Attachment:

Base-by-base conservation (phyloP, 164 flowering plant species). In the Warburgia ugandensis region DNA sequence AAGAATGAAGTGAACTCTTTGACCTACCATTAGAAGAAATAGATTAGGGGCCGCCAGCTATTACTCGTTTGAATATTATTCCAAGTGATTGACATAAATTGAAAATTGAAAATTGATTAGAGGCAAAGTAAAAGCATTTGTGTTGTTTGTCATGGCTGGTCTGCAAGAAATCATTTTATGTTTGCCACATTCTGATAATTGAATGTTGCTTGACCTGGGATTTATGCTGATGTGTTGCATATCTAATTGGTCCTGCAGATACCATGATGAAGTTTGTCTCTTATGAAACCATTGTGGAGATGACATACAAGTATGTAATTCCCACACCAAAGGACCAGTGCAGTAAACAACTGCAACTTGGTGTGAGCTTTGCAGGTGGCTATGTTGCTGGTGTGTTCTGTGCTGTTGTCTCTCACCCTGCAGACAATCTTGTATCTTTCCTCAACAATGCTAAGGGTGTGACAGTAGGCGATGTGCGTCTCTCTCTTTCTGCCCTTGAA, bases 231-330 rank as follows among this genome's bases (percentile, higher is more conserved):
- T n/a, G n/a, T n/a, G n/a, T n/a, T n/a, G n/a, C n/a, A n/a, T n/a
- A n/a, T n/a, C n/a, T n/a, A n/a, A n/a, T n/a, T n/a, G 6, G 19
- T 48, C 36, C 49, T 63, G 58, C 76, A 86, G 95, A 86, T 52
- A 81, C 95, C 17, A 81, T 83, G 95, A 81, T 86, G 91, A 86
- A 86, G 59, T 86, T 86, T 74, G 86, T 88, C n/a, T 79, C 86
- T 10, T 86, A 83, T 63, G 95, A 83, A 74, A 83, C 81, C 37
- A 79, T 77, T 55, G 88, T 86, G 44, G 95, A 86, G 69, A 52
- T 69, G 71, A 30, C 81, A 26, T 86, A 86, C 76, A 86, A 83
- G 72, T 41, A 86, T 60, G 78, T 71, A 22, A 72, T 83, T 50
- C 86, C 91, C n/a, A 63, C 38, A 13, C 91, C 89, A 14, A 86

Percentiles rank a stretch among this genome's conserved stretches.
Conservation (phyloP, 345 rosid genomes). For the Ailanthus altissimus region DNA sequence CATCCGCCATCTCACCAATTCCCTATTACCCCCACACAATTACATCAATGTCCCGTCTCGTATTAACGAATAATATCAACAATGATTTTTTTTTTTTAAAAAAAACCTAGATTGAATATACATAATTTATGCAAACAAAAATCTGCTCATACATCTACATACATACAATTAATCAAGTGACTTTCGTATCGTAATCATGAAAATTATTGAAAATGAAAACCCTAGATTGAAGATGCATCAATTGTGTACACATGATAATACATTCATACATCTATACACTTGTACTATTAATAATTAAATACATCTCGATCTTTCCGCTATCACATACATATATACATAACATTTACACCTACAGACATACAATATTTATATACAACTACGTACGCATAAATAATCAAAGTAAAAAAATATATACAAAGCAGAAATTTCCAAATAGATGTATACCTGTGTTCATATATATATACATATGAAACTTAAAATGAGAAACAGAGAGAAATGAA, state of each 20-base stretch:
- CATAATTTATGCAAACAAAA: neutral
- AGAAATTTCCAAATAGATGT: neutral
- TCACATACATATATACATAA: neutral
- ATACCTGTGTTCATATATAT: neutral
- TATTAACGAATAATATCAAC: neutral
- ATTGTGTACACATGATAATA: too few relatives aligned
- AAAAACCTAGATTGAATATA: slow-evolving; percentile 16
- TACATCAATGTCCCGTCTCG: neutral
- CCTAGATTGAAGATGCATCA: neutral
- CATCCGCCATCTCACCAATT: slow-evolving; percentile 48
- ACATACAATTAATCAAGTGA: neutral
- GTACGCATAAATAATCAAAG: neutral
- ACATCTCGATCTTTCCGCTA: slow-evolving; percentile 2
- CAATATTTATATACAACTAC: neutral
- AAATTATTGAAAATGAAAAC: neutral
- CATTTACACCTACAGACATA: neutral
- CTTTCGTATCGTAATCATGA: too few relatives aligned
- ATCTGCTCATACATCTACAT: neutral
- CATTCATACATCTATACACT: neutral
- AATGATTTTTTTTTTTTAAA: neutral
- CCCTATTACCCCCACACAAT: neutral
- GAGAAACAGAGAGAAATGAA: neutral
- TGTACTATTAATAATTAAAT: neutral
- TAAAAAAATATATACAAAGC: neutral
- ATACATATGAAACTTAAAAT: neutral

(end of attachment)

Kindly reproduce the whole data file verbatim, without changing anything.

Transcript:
Base-by-base conservation (phyloP, 164 flowering plant species). In the Warburgia ugandensis region DNA sequence AAGAATGAAGTGAACTCTTTGACCTACCATTAGAAGAAATAGATTAGGGGCCGCCAGCTATTACTCGTTTGAATATTATTCCAAGTGATTGACATAAATTGAAAATTGAAAATTGATTAGAGGCAAAGTAAAAGCATTTGTGTTGTTTGTCATGGCTGGTCTGCAAGAAATCATTTTATGTTTGCCACATTCTGATAATTGAATGTTGCTTGACCTGGGATTTATGCTGATGTGTTGCATATCTAATTGGTCCTGCAGATACCATGATGAAGTTTGTCTCTTATGAAACCATTGTGGAGATGACATACAAGTATGTAATTCCCACACCAAAGGACCAGTGCAGTAAACAACTGCAACTTGGTGTGAGCTTTGCAGGTGGCTATGTTGCTGGTGTGTTCTGTGCTGTTGTCTCTCACCCTGCAGACAATCTTGTATCTTTCCTCAACAATGCTAAGGGTGTGACAGTAGGCGATGTGCGTCTCTCTCTTTCTGCCCTTGAA, bases 231-330 rank as follows among this genome's bases (percentile, higher is more conserved):
- T n/a, G n/a, T n/a, G n/a, T n/a, T n/a, G n/a, C n/a, A n/a, T n/a
- A n/a, T n/a, C n/a, T n/a, A n/a, A n/a, T n/a, T n/a, G 6, G 19
- T 48, C 36, C 49, T 63, G 58, C 76, A 86, G 95, A 86, T 52
- A 81, C 95, C 17, A 81, T 83, G 95, A 81, T 86, G 91, A 86
- A 86, G 59, T 86, T 86, T 74, G 86, T 88, C n/a, T 79, C 86
- T 10, T 86, A 83, T 63, G 95, A 83, A 74, A 83, C 81, C 37
- A 79, T 77, T 55, G 88, T 86, G 44, G 95, A 86, G 69, A 52
- T 69, G 71, A 30, C 81, A 26, T 86, A 86, C 76, A 86, A 83
- G 72, T 41, A 86, T 60, G 78, T 71, A 22, A 72, T 83, T 50
- C 86, C 91, C n/a, A 63, C 38, A 13, C 91, C 89, A 14, A 86

Percentiles rank a stretch among this genome's conserved stretches.
Conservation (phyloP, 345 rosid genomes). For the Ailanthus altissimus region DNA sequence CATCCGCCATCTCACCAATTCCCTATTACCCCCACACAATTACATCAATGTCCCGTCTCGTATTAACGAATAATATCAACAATGATTTTTTTTTTTTAAAAAAAACCTAGATTGAATATACATAATTTATGCAAACAAAAATCTGCTCATACATCTACATACATACAATTAATCAAGTGACTTTCGTATCGTAATCATGAAAATTATTGAAAATGAAAACCCTAGATTGAAGATGCATCAATTGTGTACACATGATAATACATTCATACATCTATACACTTGTACTATTAATAATTAAATACATCTCGATCTTTCCGCTATCACATACATATATACATAACATTTACACCTACAGACATACAATATTTATATACAACTACGTACGCATAAATAATCAAAGTAAAAAAATATATACAAAGCAGAAATTTCCAAATAGATGTATACCTGTGTTCATATATATATACATATGAAACTTAAAATGAGAAACAGAGAGAAATGAA, state of each 20-base stretch:
- CATAATTTATGCAAACAAAA: neutral
- AGAAATTTCCAAATAGATGT: neutral
- TCACATACATATATACATAA: neutral
- ATACCTGTGTTCATATATAT: neutral
- TATTAACGAATAATATCAAC: neutral
- ATTGTGTACACATGATAATA: too few relatives aligned
- AAAAACCTAGATTGAATATA: slow-evolving; percentile 16
- TACATCAATGTCCCGTCTCG: neutral
- CCTAGATTGAAGATGCATCA: neutral
- CATCCGCCATCTCACCAATT: slow-evolving; percentile 48
- ACATACAATTAATCAAGTGA: neutral
- GTACGCATAAATAATCAAAG: neutral
- ACATCTCGATCTTTCCGCTA: slow-evolving; percentile 2
- CAATATTTATATACAACTAC: neutral
- AAATTATTGAAAATGAAAAC: neutral
- CATTTACACCTACAGACATA: neutral
- CTTTCGTATCGTAATCATGA: too few relatives aligned
- ATCTGCTCATACATCTACAT: neutral
- CATTCATACATCTATACACT: neutral
- AATGATTTTTTTTTTTTAAA: neutral
- CCCTATTACCCCCACACAAT: neutral
- GAGAAACAGAGAGAAATGAA: neutral
- TGTACTATTAATAATTAAAT: neutral
- TAAAAAAATATATACAAAGC: neutral
- ATACATATGAAACTTAAAAT: neutral